Diving in Perth and getting lost

I am an experienced underwater photographer and have spent the last five years diving in the tropical waters of South East Asia. I recently moved to Perth, Australia and it wasn’t long before I needed to get wet again. So I decided to check out the diving in Perth.

Options for Diving in Perth

After a little bit of internet research, I quickly ruled out an organised trip with a dive company because they were too expensive. My best option was to rent some tanks and do shore dives. My boyfriend was open water certified but hadn’t dived in a few years, but was eager to be my buddy.

Howies Scuba  provides detailed information on the shore dives around Perth, including maximum depths, maps, entry and exit procedures and marine life. I spent some time studying the information before deciding on Point Peron. The location has a few different areas to dive giving us options depending on the conditions. The maximum depth was 10 meters but with and average of 5 meter, and there was a carpark nearby. 

Dive 1

Upon entering the water I discovered that my dive computer was flashing up an error message. I singled to my buddy and we surfaced. After a short discussion we decided to continue the dive and I would just look at his computer when I needed to. It was a shallow dive, close to the shore I figured I would be ok. 

We headed into the southern of the two bays, and followed the coast line south. Staying at about 3 meters we passed over a lot of sea grass and found a couple of caves but there was not much interesting happening. At the end of a group of rocks I checked my buddies compass and lead us back across a sandy patch to the entrance/exit point. 

The visibility was not great but I was proud that I had still managed to find my way around a new dive site, even without a dive computer or compass. 

Dive 2

During the surface interval we spoke to a couple of other divers who recommended we headed to the north bay. On the northern point there were some underwater pinnacles with a few swim throughs. They said this was where people normally dived.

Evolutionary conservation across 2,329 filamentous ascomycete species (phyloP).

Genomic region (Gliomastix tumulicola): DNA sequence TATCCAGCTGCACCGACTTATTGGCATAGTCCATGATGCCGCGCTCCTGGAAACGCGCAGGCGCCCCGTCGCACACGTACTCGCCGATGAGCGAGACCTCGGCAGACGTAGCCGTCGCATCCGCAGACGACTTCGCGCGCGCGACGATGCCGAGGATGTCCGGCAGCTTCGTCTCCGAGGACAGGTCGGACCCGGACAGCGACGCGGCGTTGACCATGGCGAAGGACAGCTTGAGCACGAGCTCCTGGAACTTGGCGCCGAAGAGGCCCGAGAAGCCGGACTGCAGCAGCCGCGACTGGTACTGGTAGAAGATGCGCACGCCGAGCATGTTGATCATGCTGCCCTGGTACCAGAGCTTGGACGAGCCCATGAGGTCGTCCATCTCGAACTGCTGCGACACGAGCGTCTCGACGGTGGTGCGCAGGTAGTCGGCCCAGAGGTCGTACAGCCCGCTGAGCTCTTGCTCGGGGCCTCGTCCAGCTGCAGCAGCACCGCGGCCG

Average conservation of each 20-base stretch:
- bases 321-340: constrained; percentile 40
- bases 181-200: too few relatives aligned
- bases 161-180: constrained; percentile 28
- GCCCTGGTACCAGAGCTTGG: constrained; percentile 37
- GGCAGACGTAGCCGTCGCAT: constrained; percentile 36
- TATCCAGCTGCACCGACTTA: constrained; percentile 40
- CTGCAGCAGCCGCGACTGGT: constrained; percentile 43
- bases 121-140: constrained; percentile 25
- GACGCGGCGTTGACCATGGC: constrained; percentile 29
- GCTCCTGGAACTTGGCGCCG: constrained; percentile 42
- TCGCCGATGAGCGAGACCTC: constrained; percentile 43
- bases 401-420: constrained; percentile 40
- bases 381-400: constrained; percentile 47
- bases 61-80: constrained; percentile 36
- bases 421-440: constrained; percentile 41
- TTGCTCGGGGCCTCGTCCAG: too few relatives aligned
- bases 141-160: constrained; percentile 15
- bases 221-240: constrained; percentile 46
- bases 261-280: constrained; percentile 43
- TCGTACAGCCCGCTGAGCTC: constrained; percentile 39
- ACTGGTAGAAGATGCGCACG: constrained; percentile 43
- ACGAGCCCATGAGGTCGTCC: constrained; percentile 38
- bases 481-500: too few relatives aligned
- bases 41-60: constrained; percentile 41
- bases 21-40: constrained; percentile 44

So we walked to the northern beach and did the 100 meter surface swim to the rocks the other divers had pointed out. The visibility was even worse than on the first dive. I started following the outside of the pinnacles. We soon found many swim throughs and small caves. The water was a little deeper than the first dive, around 7 meters. There was a lot more coral life and it didn’t take long to find my first weedy sea dragon. I followed him around the pinnacle trying to get a good picture.

After swimming around in a wiggly pattern amongst the pinnacles, I checked my buddies computer. It was time to start heading back. I followed what appeared to be a gently rising sandy slope. I could still see the pinnacle to my left and had sea grass to my right.

We swam this way for about 20 minutes when my buddy singled he was low on air. I figured we must be close to the beach by now so singled to go up.


The long swim back

Only once on the surface did I realise that we had been swimming in completely the wrong direction. The beach was about half a kilometre behind us. It was going to be a long swim back and the falling tide didn’t help.  

Half way back we found ourselves being thrown against almost submerged rocks. These were the pinnacles where we had spent the first half of our dive. The safest way to get around these pinnacles was under the water. The now shallower water had become very surgey and we had to time our swims through the narrow gaps perfectly so as not to break coral or ourselves.  

Once through this obstacle we surfaced again to swim the last 100 meters to the beach.

However once on the shore line we were not greeted with sand. It was a long line of flat rock. The top was only a centimetre below the surface but the bottom of the rock was about 1m. We would have to climb up here with all our dive gear and camera. We were both tired from the long swim but somehow managed to pull each other out. 


Moral of the story

Simply don’t dive a new site without all the correct equipment. If I had of had a compass I would have known that we were going in the wrong direction. If I had of had a working dive computer or depth gauge I would have been able to see that we were actually getting deeper, not shallower. 

Always check your equipment before you leave the dive shop/home. Take spares in the car and carry a back up computer under the water. 

We were lucky that there was not a strong current pushing us further out to sea…

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